Sunday, June 23

Here You Come Again – Leeds Playhouse

‘What would Dolly do?’

That’s the premise for the UK version of a musical comedy based on some of the greatest songs from country music’s undoubted queen Dolly Parton and one of the all-time great songwriters in any genre.

Asking that question is fortysomething Kevin marooned in his parent’s attic during lockdown after splitting up with his boyfriend and his furlough pay is coming to an end. His boyhood room is a shrine to Dolly and as if by magic – or his subconscious – the relentlessly upbeat country and gay icon pops up to help her flamboyant, but secretly floundering, superfan find his way.

This is not only a love letter to a big hearted philanthropist who has distributed 150 million free books to kids because her beloved daddy couldn’t read, but to a hall of fame songwriter who as well as having 26 Billboard Country Chart numbers ones has also penned pop, disco and even rock hits.

Like all classic country songs there is a bittersweet storytelling element to Bruce Vilanch, Gabriel Barre and Tricia Paoluccio’s book with some dark themes that were part of the lockdown experience for most of us lurking around the wigs, rhinestones and some beautiful costumes designed by Paul Wills. Corrie writer Jonathan Harvey has skilfully adapted the American version to add plenty of British cultural references and some great jokes as he moves Wills’ cleverly designed attic from New York to Halifax.

Lifelong fan Tricia Paoluccio is quite simply Dolly Parton from the moment she struts onto the stage. You could close your eyes and think Tennessee’s finest export was in the room with us as she nails all the big numbers like 9 to 5 getting Dolly’s distinctive vocal style spot on, but her speaking voice is pure Parton. There’s far too many terrible Dolly drag acts around, but Paoluccio, with the approval of her idol for this show, is both gloriously glitzy, while getting down to the grit of a tough woman who under all the big wigs, boobs and homilies followed her own dreams from grinding rural poverty to opening a theme park.  

© Hugo Glendinning

Paoluccio has plenty of Broadway experience smashing a punchy version of Here You Come Again, which was Dolly’s breakout pop hit, and as she sings I Will Always Love You to Kevin she really goes deep to mine the raw emotions behind perhaps the most bittersweet number in the country canon…and that’s saying something. In some ways it’s Dolly’s minor songs that are the real heart of this musical like the supremely creepy Me and Little Andy that horrifies Kevin, and her version of God’s Coloring Book is a few minutes of grace and beauty.

Although the great live band and backing singers do pop up onstage from time to time this is a two-hander, and Steven Webb as Kevin could have been totally overshadowed by Paoluccio’s effortless charisma, but he more than holds his own. He brings West End experience to a tricky role that lurches from the P word (pity) to a selection of well timed gags from his nascent stand-up routine. Webb nails the jokes as well as showing the damage behind Kevin’s flippancy, and he’s also a decent singer taking the Kenny Rogers role during Islands in the Stream, and wonderfully over the top during a camp as Christmas Jolene routine.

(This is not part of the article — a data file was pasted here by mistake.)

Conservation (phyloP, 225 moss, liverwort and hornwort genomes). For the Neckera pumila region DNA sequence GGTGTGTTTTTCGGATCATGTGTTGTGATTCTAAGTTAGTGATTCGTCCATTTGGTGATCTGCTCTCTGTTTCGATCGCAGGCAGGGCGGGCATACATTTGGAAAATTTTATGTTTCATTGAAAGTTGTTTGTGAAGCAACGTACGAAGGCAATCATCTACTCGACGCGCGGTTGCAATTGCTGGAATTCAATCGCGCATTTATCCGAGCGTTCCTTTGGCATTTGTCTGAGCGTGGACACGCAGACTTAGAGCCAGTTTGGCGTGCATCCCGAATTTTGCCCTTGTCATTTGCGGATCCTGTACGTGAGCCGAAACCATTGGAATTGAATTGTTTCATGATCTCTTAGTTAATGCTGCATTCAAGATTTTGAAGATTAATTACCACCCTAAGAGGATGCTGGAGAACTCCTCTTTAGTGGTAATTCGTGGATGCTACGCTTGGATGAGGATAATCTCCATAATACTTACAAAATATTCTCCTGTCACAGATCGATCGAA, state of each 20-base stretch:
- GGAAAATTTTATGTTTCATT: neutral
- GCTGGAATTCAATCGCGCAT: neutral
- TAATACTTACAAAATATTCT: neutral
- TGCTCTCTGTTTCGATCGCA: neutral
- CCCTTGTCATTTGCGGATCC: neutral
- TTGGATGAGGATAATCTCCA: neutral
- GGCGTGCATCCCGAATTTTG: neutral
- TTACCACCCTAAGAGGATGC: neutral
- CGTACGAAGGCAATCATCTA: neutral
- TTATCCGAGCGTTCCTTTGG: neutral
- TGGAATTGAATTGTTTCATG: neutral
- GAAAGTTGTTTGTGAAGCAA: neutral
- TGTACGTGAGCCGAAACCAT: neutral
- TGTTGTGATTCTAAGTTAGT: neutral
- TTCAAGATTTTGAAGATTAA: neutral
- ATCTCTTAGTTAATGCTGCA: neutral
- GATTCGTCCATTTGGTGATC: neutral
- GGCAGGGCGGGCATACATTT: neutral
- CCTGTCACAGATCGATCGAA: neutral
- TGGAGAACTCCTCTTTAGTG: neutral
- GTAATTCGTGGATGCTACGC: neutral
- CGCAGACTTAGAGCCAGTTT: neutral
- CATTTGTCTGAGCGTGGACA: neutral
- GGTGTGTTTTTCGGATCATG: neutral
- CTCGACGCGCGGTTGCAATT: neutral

Gabriel Barre’s direction turns Here You Come Again into a two hour country song full of melodrama, light, shade, neat magic tricks and some life lessons from a woman who despite her own travails remains relentlessly optimistic in a world that seems to be collapsing around our ears day by day. There’s an unexpected set change at the end, and as Paoluccio, Webb and the band belt out Light of a Clear Blue Morning there’s a sense that we just might be able to pull back from the brink – globally and personally.

There are probably some strange people who don’t like Dolly Parton, and they are sort of cloth eared fools you’d cross the street to avoid, but for the rest of us this warm hearted camp extravaganza is a chance to believe that dreams come true if you work hard enough…and have some talent. The Queen of Country famously observed ‘it costs a lot of money to look this cheap’, but there is nothing cut price about this ruthlessly efficient and funny musical that will appeal to superfans and folk who just like a casual bop to Jolene or 9 To 5.

Here You Come Again will no doubt do well in the West End as there are millions of fans of all ages who want to find out ‘what would Dolly do?’

Here You Come Again is at Leeds Playhouse until Saturday 8th June. To book 0113 2137700 or

Reviewer: Paul Clarke

Reviewed: 20th May 2024

North West End UK Rating:

Rating: 4 out of 5.